In Poland, a focus on Jewish life, not just death

There is a Jewish renaissance in the Republic of Poland, one of Europe’s post-Iron Curtain success stories. A new and promising energy is in evidence. The main square of Krakow is alive with young people in sidewalk cafes.

Nevertheless, these signs of a renewal face formidable obstacles. Jews around the world are unaware of Poland’s central role in the historic diaspora. Perhaps as many as two-thirds of American Jews can trace their ancestry to Central and Eastern Europe.  

Yet the rebirth of a Jewish presence in Poland is not yet on the agenda of Jewish organizations and individuals around the world. Indeed, the opposite is more often the case. Instead of celebrating Jewish life, there continues to be a focus on Jewish death as Poland persists in being regarded principally as a vast cemetery. Too many Jewish visitors are inclined to limit their Polish experience to a visit to Auschwitz.

Jewish communities in Poland, after the carnage of the Holocaust, are miniscule, but a modest emigration from the former Soviet Union and elsewhere has boosted its numbers to about 30,000. Many Poles are beginning to recognize and admit to their Jewish ancestry.

A growing core of younger families enrolling their children in Jewish schools and summer camps, many sponsored by the Ronald S. Lauder Foundation, with which the S.F.-based Taube Foundation for Jewish Life & Culture is developing a working partnership.

Visiting the Lauder School, I was introduced to children who are the grandchildren of survivors. Until recently several of these students did not know they were Jewish. A teacher explained: The grandparents, surviving the Holocaust, abandoned their Judaism after the war and did not bring up their own children Jewishly. But families are finding their way back and their children are being educated in a Jewish school.

Synagogues are being rebuilt in various Polish cities, but owing to the small number of Polish Jews, these historic facilities are as much for culture as for worship. For example, in the old Jewish quarter of Kazimierz in Krakow concerts are offered in the Kupa, Izaak and Temple synagogues where the Gestapo once quartered their horses.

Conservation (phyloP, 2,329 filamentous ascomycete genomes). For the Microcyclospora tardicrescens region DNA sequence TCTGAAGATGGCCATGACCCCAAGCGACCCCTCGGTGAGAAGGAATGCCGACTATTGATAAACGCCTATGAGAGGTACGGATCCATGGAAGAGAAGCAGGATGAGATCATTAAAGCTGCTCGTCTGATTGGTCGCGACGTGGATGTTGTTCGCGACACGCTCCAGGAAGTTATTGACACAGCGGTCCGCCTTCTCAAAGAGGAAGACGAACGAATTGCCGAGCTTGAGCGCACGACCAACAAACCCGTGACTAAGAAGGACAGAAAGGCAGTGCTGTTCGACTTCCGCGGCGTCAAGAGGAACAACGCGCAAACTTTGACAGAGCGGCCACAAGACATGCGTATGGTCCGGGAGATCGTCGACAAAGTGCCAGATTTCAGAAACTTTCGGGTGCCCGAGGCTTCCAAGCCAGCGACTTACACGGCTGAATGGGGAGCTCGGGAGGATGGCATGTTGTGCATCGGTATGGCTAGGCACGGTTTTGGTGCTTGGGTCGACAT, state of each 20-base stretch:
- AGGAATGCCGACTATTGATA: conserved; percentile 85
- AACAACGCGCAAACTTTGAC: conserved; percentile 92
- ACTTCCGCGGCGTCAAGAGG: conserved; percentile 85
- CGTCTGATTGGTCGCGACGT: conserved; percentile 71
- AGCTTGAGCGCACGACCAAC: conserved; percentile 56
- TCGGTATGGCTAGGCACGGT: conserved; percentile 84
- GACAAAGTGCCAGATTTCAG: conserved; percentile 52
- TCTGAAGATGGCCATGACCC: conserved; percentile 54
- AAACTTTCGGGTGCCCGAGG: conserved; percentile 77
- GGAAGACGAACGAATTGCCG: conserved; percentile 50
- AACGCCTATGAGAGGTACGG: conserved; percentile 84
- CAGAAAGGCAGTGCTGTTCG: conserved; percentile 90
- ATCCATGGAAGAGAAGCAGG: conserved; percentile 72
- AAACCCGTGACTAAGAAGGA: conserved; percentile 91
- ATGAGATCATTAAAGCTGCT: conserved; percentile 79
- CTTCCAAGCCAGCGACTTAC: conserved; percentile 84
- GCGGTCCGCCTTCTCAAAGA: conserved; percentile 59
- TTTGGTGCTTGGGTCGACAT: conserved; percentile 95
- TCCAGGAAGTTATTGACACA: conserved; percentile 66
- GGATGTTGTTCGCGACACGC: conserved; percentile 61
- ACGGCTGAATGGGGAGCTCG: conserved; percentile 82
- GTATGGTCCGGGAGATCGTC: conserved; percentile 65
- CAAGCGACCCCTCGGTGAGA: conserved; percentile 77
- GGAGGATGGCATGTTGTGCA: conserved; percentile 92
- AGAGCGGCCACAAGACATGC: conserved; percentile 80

Tad Taube, who left his native Krakow 65 years ago, recently offered words of greeting to a concert audience, and he spoke to them Polish. I overheard a member of the audience say, “That’s pretty good. We get lots of American Jewish visitors, but only a handful speak our language.”

Surprisingly, the majority of participants in such programs as the annual Jewish Culture Festival in Krakow are not Jewish. There is avid and genuine curiosity and interest in Poland’s Jewish history and culture, particularly among the younger Poles. Other signs of Jewish cultural recovery include the Jewish Historical Institute in Warsaw, the archive of prewar Jewish life, closed by the Nazis but active again by 1950.  

Poland has always been a nation caught between two major currents of Jewish civilization. For more than half a millennium, Poland was at the epicenter of a thriving Jewish civilization. But the annals of Jewish history also record the forces of death and devastation in a land where 95 percent of Polish Jewry was wiped out.

But it is now 60 years later, time for Jewish rebirth, to life rather than death, and to move beyond the Jew as perennial victim. A large part of Jewish history, the story of our people in Central and Eastern Europe, needs to be told and become part of the collective consciousness.

The painful but inspiring memory of the indomitable will of our people to survive animates much of the Jewish renaissance. The prewar Jewish community in Poland has all but ceased to exist physically. But the spiritual and cultural memory is gaining strength.

Jews in Poland are recovering traces of the rich and prolific culture developed there. In so doing they honor those individuals and communities that preserved our traditions as a people for the better part of a millennium.

Stephen Mark Dobbs is the executive director of the Taube Foundation for Jewish Life & Culture in San Francisco.